"The best and the worst communication from nurses"

About: The Royal Victoria Infirmary / Neurology

(as the patient),

When a patient attends hospital they are likely to be apprehensive. Human compassion for, and courtesy towards, other human beings should not be too much to hope for.

I recently attended my local hospital for a lumbar puncture. On arrival outside the ward, and feeling anxious, I buzzed for entry as directed and heard "push the door", spoken very abruptly. When I reached the nurses' desk I found a staff nurse with her head down, writing notes, who did not look up or speak, although it was obvious that I was there. I assumed that it was the same nurse who had opened the door, since she was sitting beside the entry button. As I waited in front of her with no acknowledgement of my presence, wondering how long to wait before having to interrupt her, an administrator arrived and directed me to a waiting area. I found myself wondering if the nurse had ever heard of the current 6 'c's nursing initiative, several of which were not in evidence (Care, Compassion, Competence, Communication, Courage, Commitment).

Shortly afterwards things improved with the arrival of the nurse who was to remain with me: Gwen was cheerful, reassuring and professional - everything her colleague was not. The procedure was duly completed, with the nurse and doctor involved both demonstrating professional skill and understanding. Unfortunately, first impressions are very powerful and I would hate to have been in the 'care' of the person on the desk, too busy to look up for even a moment to offer any courtesy or welcome to a patient. It would not have taken more than a few seconds and would have made such a difference.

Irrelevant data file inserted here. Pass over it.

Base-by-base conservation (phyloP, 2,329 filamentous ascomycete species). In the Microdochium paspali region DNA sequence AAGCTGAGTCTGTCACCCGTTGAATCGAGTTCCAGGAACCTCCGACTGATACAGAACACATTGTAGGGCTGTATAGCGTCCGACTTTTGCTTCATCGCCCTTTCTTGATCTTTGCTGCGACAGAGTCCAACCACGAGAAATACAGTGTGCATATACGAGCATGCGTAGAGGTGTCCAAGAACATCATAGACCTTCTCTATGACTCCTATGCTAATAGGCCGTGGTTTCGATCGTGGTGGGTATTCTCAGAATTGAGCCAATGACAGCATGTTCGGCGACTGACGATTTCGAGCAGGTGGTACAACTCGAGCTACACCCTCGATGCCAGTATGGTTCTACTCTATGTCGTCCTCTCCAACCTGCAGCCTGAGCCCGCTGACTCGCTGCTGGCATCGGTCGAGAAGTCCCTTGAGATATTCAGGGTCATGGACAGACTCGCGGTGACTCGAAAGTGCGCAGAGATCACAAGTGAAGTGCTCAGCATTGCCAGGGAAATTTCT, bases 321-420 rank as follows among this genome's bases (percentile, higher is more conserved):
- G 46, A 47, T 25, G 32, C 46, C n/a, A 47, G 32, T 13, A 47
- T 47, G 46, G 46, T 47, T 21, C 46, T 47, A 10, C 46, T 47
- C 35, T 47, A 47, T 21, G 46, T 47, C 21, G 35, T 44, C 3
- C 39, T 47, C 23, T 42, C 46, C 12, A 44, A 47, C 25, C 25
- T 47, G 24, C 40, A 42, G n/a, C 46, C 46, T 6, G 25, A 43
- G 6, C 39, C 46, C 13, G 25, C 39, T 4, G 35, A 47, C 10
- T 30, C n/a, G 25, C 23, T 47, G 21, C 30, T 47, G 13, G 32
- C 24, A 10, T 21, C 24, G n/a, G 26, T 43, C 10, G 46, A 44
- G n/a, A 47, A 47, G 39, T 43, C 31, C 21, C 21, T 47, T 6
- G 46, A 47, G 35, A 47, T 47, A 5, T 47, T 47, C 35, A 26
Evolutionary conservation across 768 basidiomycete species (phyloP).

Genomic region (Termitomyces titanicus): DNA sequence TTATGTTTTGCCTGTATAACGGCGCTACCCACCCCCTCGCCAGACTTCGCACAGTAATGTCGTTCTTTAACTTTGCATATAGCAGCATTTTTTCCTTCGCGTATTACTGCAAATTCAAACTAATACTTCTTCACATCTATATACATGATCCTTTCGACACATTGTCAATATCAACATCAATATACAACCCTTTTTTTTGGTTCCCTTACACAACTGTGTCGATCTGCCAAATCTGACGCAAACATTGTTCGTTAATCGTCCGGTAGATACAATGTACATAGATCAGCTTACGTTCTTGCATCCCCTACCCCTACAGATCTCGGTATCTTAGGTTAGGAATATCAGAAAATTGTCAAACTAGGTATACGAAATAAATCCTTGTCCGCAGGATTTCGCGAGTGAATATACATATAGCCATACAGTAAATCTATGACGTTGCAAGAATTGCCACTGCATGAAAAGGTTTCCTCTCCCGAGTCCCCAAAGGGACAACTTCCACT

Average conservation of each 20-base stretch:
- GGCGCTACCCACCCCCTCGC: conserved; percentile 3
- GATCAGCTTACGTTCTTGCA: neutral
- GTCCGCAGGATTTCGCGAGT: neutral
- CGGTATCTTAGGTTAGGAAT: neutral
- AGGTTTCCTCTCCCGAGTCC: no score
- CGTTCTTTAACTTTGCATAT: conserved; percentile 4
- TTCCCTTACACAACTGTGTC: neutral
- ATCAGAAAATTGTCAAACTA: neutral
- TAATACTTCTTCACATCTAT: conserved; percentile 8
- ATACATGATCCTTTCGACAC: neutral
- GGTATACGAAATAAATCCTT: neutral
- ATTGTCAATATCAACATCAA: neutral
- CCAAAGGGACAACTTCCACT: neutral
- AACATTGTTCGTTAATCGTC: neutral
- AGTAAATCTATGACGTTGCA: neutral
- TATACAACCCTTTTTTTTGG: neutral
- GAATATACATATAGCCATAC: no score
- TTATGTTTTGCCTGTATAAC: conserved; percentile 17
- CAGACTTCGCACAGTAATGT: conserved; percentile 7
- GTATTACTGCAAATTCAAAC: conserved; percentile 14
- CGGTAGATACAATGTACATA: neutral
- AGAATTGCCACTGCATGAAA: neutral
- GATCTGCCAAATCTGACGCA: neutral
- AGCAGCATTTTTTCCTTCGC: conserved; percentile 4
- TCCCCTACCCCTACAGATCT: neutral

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Response from The Royal Victoria Infirmary

Thank you for taking the time to post your comments on our services using the NHS choices website. We would wish to apologise for the poor experience you had when you initially arrived on the ward for your procedure, we would also like to apologise for the delay in responding to your review - unfortunately due to technical issues we have only recently been alerted to your posting. The member of staff should have acknowledged your arrival and introduced themselves and we are saddened to learn that this did not occur on this occasion. Your comments have been shared with the whole department together with a reminder of the 6C’s and the “Hello my name is…” initiative, which encourages all staff to introduce themselves. We would also wish to thank you for the positive comments regarding the clinical care you received, while acknowledging that the overall care delivered fell short of what we expect and also the importance of first contact with patients. We take all feedback very seriously and will ensure that we all learn from your comments.

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